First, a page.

Sustainable Software Development: a little insight in our model
Because our software is meant to support our clients over the long-term we need a sustainable way of developing and maintaining software. Here we describe the method we use at the SA-team to develop sustainably.
Laws of software evolution
From the laws of software evolution by Lehman  we know software goes through continuous adaptions which can be best described as evolution. Creating software is not enough, nor is it the most challenging part, the continuous adaptations to ever-changing clients is the main challenge of our software.
Instead of building for the short-term and hoping for the best long-term we chose to embrace the responsibility we have in evolving our software long-term. We know our clients will change, we know regulation will change, we know the environment they operate in will change and we use that knowledge today by building software for the long-term. For us there is only a single way to create software and that is by creating it in a way that embraces change, a foundation that allows the software to evolve over time.
More than just feature development
Embracing change requires more than just developing features, it requires more than just developing features in a sustainable way. To reflect everything it requires we created a model which encompasses all the vital parts we believe are necessary to embrace change:
- Continuously improve the team and people working on the software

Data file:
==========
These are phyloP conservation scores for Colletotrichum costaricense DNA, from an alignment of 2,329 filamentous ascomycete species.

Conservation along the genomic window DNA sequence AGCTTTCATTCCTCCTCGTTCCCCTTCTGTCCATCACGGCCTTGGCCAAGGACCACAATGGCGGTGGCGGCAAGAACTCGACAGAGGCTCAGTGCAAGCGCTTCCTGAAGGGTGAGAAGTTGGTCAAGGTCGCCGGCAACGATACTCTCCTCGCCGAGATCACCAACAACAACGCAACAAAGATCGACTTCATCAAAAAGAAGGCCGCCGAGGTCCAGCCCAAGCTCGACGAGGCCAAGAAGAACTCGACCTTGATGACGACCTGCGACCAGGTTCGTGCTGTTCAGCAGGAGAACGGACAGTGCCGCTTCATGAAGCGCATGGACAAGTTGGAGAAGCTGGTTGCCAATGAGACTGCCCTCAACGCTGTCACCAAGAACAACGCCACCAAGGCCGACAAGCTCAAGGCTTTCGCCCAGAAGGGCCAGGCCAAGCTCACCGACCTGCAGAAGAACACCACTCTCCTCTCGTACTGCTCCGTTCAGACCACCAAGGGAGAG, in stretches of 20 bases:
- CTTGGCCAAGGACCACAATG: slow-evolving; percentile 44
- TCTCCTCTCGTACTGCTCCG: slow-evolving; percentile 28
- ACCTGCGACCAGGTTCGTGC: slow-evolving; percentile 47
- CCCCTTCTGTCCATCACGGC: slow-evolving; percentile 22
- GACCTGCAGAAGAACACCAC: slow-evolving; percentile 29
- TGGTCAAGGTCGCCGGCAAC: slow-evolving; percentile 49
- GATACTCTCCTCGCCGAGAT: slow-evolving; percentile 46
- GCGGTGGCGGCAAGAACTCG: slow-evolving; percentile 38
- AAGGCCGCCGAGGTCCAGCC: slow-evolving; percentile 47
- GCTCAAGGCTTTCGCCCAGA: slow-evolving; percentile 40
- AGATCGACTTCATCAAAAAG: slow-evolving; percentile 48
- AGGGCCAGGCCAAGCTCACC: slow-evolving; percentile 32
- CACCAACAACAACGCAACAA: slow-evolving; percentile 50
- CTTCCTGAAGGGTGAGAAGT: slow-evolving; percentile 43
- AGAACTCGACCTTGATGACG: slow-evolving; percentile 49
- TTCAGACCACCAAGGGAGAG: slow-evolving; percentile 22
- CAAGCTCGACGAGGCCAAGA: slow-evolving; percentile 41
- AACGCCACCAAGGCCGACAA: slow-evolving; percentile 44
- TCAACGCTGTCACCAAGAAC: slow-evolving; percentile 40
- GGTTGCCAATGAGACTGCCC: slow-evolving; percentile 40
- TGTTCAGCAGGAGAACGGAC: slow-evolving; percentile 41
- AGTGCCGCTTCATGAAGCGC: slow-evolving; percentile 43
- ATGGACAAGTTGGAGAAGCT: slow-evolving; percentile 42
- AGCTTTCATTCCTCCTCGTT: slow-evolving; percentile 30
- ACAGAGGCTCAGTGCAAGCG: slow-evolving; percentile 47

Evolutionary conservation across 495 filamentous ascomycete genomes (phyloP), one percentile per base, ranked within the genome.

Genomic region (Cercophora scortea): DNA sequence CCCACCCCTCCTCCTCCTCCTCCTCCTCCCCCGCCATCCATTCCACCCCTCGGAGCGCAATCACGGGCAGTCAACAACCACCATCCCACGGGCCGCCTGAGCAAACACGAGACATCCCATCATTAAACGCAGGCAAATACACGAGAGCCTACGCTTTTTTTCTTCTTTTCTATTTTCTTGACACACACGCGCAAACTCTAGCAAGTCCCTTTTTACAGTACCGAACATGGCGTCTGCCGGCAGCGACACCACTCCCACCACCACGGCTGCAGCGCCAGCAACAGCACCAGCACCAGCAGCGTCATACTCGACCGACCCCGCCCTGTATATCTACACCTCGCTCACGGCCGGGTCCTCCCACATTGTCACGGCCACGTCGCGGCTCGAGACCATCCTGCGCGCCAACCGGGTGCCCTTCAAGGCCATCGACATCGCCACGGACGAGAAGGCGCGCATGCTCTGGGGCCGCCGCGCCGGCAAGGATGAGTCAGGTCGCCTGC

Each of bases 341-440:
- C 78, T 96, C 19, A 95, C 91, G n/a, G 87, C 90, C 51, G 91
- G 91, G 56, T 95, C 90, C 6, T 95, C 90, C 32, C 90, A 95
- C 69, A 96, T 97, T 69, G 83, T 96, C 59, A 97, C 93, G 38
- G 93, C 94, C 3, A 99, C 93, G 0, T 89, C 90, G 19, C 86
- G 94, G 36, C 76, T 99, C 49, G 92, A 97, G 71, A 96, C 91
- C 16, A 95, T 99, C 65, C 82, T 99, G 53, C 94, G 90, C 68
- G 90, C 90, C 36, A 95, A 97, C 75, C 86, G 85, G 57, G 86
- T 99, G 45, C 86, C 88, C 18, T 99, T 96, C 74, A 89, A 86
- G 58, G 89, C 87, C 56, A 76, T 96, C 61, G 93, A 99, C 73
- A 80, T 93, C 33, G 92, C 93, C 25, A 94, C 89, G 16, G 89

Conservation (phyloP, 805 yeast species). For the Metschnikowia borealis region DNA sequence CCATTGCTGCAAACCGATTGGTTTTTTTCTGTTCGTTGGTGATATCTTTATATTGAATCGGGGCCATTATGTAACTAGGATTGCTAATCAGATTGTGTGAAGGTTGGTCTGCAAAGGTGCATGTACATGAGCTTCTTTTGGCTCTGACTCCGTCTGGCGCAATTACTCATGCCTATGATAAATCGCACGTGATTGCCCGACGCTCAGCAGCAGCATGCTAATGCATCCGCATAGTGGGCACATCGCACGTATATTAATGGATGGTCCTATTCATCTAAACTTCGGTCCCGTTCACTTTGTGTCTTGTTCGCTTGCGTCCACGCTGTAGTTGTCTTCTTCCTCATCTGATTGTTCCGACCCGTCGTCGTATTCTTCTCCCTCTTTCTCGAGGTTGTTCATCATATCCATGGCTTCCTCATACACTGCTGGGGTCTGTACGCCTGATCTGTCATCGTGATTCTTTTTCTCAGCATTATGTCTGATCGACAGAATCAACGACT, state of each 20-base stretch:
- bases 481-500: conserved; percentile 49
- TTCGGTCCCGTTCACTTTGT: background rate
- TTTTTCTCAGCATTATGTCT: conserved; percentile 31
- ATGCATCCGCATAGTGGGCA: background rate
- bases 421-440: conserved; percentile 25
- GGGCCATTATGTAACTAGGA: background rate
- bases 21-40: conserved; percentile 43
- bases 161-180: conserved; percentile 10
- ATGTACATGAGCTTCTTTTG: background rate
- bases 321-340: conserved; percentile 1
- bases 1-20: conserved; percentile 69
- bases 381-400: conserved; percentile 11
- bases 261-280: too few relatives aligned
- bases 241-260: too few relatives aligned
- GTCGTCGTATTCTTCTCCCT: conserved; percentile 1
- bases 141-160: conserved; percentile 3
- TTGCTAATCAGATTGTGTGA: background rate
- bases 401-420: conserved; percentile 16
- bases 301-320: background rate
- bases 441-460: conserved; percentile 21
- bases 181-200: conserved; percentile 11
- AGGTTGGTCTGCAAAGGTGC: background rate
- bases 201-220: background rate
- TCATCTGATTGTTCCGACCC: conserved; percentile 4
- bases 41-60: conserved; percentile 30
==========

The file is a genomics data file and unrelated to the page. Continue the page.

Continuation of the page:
- Provide a sustainable organization that fosters continuous improvement, scales well and provides sufficient capacity
- Continuously improve the functional parts of a product, what is great functionality today will not be considered great a few years from now. Greatness requires constant improvement.
- Continuously improve the code of a product, by evolving the architecture over time to better reflect the changing product and by continuously refactoring we make sure adaptations remain cheap
- Sustainable feature development by using minimal increments (minimal viable product) and using expert client-knowledge through our stakeholders
All elements combined provide a model that allows us to evolve software and to embrace change.
The model can be summarized visually in the following way:
It is important to note that removing any building block leads to crumbling of the whole structure after which long-term happiness of clients suffers. Another key here is that the natural focus of software developers and software development teams is to focus entirely on feature development, which is insufficient to achieve long-term happy clients. Our software development teams are responsible for more than just feature development, they are responsible for long-term happy clients.
Abiding by the laws of software evolution and embracing change is not easy, but we have developed a method that works for us. The main insight is to make our team responsible for long-term happy clients and everything that it entails and not just feature development.
 M. Lehman, “Programs, Life Cycles, and Laws of,” Proceedings of the IEEE, pp. 1060–1076, 1980.